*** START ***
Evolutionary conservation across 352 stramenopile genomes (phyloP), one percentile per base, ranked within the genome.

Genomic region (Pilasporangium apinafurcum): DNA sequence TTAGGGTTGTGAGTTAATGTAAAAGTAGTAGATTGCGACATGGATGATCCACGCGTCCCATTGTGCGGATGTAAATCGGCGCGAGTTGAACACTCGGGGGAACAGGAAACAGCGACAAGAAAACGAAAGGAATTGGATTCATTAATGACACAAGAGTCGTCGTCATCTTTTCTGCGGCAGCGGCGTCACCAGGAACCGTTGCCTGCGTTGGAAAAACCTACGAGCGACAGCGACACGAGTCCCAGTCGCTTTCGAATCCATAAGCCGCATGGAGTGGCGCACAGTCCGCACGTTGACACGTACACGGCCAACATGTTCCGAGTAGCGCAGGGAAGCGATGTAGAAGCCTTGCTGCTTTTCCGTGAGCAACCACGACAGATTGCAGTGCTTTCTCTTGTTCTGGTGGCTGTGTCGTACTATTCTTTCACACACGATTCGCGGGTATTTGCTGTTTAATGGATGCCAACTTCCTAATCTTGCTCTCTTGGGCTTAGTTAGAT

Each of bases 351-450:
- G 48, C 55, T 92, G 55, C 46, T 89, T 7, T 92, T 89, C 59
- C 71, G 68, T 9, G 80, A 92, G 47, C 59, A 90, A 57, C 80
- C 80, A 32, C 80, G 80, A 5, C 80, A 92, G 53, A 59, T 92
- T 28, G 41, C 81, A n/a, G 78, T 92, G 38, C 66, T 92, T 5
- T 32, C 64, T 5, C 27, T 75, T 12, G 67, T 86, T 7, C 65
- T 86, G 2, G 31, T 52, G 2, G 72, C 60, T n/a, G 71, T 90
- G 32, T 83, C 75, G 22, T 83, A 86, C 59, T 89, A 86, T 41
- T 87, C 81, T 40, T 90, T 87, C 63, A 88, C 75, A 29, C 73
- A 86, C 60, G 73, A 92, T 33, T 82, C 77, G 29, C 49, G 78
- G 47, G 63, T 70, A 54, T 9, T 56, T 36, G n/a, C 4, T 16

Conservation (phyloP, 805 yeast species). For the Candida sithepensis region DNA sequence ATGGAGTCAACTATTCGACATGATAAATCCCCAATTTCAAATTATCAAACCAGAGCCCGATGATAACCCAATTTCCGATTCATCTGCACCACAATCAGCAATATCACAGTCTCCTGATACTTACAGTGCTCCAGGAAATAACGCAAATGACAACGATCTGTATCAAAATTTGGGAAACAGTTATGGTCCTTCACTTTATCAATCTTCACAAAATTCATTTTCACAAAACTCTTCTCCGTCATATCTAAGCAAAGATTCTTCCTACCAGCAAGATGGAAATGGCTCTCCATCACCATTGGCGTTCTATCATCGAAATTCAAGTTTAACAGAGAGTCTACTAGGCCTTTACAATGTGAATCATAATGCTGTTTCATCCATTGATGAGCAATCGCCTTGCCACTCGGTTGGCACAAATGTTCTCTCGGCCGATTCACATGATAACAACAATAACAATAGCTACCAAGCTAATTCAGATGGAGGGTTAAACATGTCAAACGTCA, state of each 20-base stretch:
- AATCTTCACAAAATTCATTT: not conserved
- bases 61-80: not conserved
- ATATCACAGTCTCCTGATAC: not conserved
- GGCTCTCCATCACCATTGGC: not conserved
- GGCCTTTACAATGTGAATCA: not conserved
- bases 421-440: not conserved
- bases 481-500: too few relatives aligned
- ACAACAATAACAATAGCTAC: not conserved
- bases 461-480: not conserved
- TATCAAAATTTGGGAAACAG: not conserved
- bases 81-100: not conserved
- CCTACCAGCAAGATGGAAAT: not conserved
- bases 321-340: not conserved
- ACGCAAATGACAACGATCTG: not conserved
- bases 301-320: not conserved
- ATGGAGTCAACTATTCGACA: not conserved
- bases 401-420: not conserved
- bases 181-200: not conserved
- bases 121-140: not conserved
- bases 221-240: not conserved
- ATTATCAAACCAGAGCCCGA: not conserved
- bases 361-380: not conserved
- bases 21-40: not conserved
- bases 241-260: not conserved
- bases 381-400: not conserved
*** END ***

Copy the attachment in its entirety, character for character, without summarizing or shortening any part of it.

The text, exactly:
Evolutionary conservation across 352 stramenopile genomes (phyloP), one percentile per base, ranked within the genome.

Genomic region (Pilasporangium apinafurcum): DNA sequence TTAGGGTTGTGAGTTAATGTAAAAGTAGTAGATTGCGACATGGATGATCCACGCGTCCCATTGTGCGGATGTAAATCGGCGCGAGTTGAACACTCGGGGGAACAGGAAACAGCGACAAGAAAACGAAAGGAATTGGATTCATTAATGACACAAGAGTCGTCGTCATCTTTTCTGCGGCAGCGGCGTCACCAGGAACCGTTGCCTGCGTTGGAAAAACCTACGAGCGACAGCGACACGAGTCCCAGTCGCTTTCGAATCCATAAGCCGCATGGAGTGGCGCACAGTCCGCACGTTGACACGTACACGGCCAACATGTTCCGAGTAGCGCAGGGAAGCGATGTAGAAGCCTTGCTGCTTTTCCGTGAGCAACCACGACAGATTGCAGTGCTTTCTCTTGTTCTGGTGGCTGTGTCGTACTATTCTTTCACACACGATTCGCGGGTATTTGCTGTTTAATGGATGCCAACTTCCTAATCTTGCTCTCTTGGGCTTAGTTAGAT

Each of bases 351-450:
- G 48, C 55, T 92, G 55, C 46, T 89, T 7, T 92, T 89, C 59
- C 71, G 68, T 9, G 80, A 92, G 47, C 59, A 90, A 57, C 80
- C 80, A 32, C 80, G 80, A 5, C 80, A 92, G 53, A 59, T 92
- T 28, G 41, C 81, A n/a, G 78, T 92, G 38, C 66, T 92, T 5
- T 32, C 64, T 5, C 27, T 75, T 12, G 67, T 86, T 7, C 65
- T 86, G 2, G 31, T 52, G 2, G 72, C 60, T n/a, G 71, T 90
- G 32, T 83, C 75, G 22, T 83, A 86, C 59, T 89, A 86, T 41
- T 87, C 81, T 40, T 90, T 87, C 63, A 88, C 75, A 29, C 73
- A 86, C 60, G 73, A 92, T 33, T 82, C 77, G 29, C 49, G 78
- G 47, G 63, T 70, A 54, T 9, T 56, T 36, G n/a, C 4, T 16

Conservation (phyloP, 805 yeast species). For the Candida sithepensis region DNA sequence ATGGAGTCAACTATTCGACATGATAAATCCCCAATTTCAAATTATCAAACCAGAGCCCGATGATAACCCAATTTCCGATTCATCTGCACCACAATCAGCAATATCACAGTCTCCTGATACTTACAGTGCTCCAGGAAATAACGCAAATGACAACGATCTGTATCAAAATTTGGGAAACAGTTATGGTCCTTCACTTTATCAATCTTCACAAAATTCATTTTCACAAAACTCTTCTCCGTCATATCTAAGCAAAGATTCTTCCTACCAGCAAGATGGAAATGGCTCTCCATCACCATTGGCGTTCTATCATCGAAATTCAAGTTTAACAGAGAGTCTACTAGGCCTTTACAATGTGAATCATAATGCTGTTTCATCCATTGATGAGCAATCGCCTTGCCACTCGGTTGGCACAAATGTTCTCTCGGCCGATTCACATGATAACAACAATAACAATAGCTACCAAGCTAATTCAGATGGAGGGTTAAACATGTCAAACGTCA, state of each 20-base stretch:
- AATCTTCACAAAATTCATTT: not conserved
- bases 61-80: not conserved
- ATATCACAGTCTCCTGATAC: not conserved
- GGCTCTCCATCACCATTGGC: not conserved
- GGCCTTTACAATGTGAATCA: not conserved
- bases 421-440: not conserved
- bases 481-500: too few relatives aligned
- ACAACAATAACAATAGCTAC: not conserved
- bases 461-480: not conserved
- TATCAAAATTTGGGAAACAG: not conserved
- bases 81-100: not conserved
- CCTACCAGCAAGATGGAAAT: not conserved
- bases 321-340: not conserved
- ACGCAAATGACAACGATCTG: not conserved
- bases 301-320: not conserved
- ATGGAGTCAACTATTCGACA: not conserved
- bases 401-420: not conserved
- bases 181-200: not conserved
- bases 121-140: not conserved
- bases 221-240: not conserved
- ATTATCAAACCAGAGCCCGA: not conserved
- bases 361-380: not conserved
- bases 21-40: not conserved
- bases 241-260: not conserved
- bases 381-400: not conserved